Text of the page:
Greenscape Your Yard: GreenScaping is a set of landscaping practices that can improve your lawn and garden while protecting and preserving natural resources.

Educate Your Community About Water Quality Protection: Use this collection of Public Service Announcements and downloads from effective advertising campaigns to raise awareness about water pollution and stormwater runoff.

Advocate for Local Impact Development in Your Community: Low Impact Development is an approach to land development (or re-development) that works with nature to manage the adverse impacts of storm water.

Start a Watershed Organization: If you are interested in starting your own watershed organization with partnerships, organizational priorities, a watershed plan and more, here are some things to consider before you get started.

See our Adopt Your Watershed Brochure (3 pp, 447K, About PDF)

Or check out Ten Things You Can Do to Make a Difference in Your Watershed for more project ideas. Also, find out what Girl Scouts are doing to help protect their local watersheds through the Water Drop Patch Project.

Information presented in the Adopt Your Watershed database does not constitute an official endorsement by EPA of any particular group's policies, activities, or positions on federal or state legislation. Disclaimer.

Thursday, July 16, 2009

Beaver Water District holding budget, expenses down

Amy L. Wilson, Director of Public Affairs
Beaver Water District



For immediate release: July 16, 2009

Beaver Water District’s Board of Directors met in the District’s newly constructed Administration Center today and approved a fiscal year 2010 personnel budget that is near 2009 levels.

“We appreciate management holding the line on the personnel budget for next year,” said Chris Weiser, Secretary-Treasurer of the Board. “The action we took today falls into step with our earlier vote in April to defer the planned 2-cent per thousand gallon increase in water rates.”

The personnel budget is $3,301,000 for 2010, just $9,000 more than the 2009 budget, or a 0.27% increase. While hourly employees of the District will receive an average 2% increase in pay, managerial staff salaries have been frozen at 2009 levels. In addition, savings have been realized in other areas, such as reduction of budgeted overtime.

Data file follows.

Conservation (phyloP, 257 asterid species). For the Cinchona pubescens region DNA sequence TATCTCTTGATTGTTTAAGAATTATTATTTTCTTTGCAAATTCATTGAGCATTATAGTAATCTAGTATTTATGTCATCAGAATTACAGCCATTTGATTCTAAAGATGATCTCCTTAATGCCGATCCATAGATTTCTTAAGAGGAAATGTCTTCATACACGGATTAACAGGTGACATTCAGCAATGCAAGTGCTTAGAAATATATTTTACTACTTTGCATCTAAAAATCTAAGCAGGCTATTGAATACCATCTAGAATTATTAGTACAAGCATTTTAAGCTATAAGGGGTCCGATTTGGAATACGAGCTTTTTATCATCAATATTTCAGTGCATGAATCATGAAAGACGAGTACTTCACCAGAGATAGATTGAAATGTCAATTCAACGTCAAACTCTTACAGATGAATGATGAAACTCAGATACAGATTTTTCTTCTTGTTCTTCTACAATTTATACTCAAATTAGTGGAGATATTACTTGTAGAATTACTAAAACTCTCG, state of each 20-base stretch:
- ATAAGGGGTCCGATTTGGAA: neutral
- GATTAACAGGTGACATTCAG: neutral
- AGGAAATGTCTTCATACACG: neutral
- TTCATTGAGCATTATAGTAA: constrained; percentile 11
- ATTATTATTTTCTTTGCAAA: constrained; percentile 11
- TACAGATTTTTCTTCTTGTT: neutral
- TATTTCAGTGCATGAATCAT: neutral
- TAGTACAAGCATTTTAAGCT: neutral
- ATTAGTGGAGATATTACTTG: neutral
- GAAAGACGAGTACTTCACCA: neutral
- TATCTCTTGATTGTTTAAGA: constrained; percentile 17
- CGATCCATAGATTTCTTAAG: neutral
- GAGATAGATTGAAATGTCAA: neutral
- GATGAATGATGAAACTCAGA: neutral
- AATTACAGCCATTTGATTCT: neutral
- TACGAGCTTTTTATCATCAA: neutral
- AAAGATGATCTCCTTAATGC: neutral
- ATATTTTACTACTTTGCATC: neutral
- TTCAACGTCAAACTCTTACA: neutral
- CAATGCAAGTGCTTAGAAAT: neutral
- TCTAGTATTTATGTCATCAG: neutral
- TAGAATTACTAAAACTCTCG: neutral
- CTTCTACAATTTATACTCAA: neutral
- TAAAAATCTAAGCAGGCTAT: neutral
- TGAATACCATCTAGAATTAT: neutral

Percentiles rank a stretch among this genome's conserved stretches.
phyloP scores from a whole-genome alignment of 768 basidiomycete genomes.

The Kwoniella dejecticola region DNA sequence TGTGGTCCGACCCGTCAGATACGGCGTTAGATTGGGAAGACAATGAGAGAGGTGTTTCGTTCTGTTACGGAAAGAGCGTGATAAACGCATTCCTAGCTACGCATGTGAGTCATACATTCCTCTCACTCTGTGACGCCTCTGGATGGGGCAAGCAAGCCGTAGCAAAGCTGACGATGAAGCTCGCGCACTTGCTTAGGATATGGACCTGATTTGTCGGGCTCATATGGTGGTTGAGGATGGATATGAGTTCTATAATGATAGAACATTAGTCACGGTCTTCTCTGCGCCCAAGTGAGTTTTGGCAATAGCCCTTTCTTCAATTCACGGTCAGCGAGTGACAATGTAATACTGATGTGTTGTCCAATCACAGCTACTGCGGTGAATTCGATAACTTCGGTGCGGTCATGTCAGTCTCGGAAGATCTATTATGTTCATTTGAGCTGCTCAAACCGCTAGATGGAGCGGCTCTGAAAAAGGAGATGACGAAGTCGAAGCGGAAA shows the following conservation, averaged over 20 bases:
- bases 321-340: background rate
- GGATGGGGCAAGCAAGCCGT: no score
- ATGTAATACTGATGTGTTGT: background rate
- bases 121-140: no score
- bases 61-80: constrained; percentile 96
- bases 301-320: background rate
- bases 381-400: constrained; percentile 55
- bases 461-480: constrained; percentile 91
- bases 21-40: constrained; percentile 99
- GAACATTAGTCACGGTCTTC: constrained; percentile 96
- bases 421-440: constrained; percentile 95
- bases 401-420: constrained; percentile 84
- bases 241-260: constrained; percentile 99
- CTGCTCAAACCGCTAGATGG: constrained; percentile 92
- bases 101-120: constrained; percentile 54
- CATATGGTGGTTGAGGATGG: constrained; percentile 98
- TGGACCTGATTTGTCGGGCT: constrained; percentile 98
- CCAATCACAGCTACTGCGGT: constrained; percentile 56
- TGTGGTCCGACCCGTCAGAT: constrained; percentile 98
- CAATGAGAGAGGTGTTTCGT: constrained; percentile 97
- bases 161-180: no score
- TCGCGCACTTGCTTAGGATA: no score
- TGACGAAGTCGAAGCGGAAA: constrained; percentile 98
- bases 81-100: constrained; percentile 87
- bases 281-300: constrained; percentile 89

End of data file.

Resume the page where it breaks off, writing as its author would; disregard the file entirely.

“We take our financial stewardship of District resources just as seriously as we take stewardship of Beaver Lake and the natural resources the lake and its watershed provide to us,” said Alan D. Fortenberry P.E., CEO. “It’s important to continue a conservative outlook for the near future in light of the continued economic downturn. We want our employees to know they are appreciated and valued while also staying fiscally responsible for the near term.”

Today’s meeting marked the first time the Board met in the new Administration Center, designed and constructed in line with the U.S. Green Building Council’s LEED guidelines. LEED is an acronym for Leadership in Energy and Environmental Design. The District is seeking LEED certification for the project which had a construction cost of approximately $4.5 million.

“The new building offers the public the opportunity to visit the plant and take advantage of educational opportunities,” said Larry Lloyd P.E., COO of the District. “Visitors will see a scale model of the water treatment plant in the educational area, where they can view the actual plant outside beyond the fencing that defines the secure campus. Additionally, one wall of the room features an 8-by-12 foot aerial photographic map of Beaver Lake Watershed.”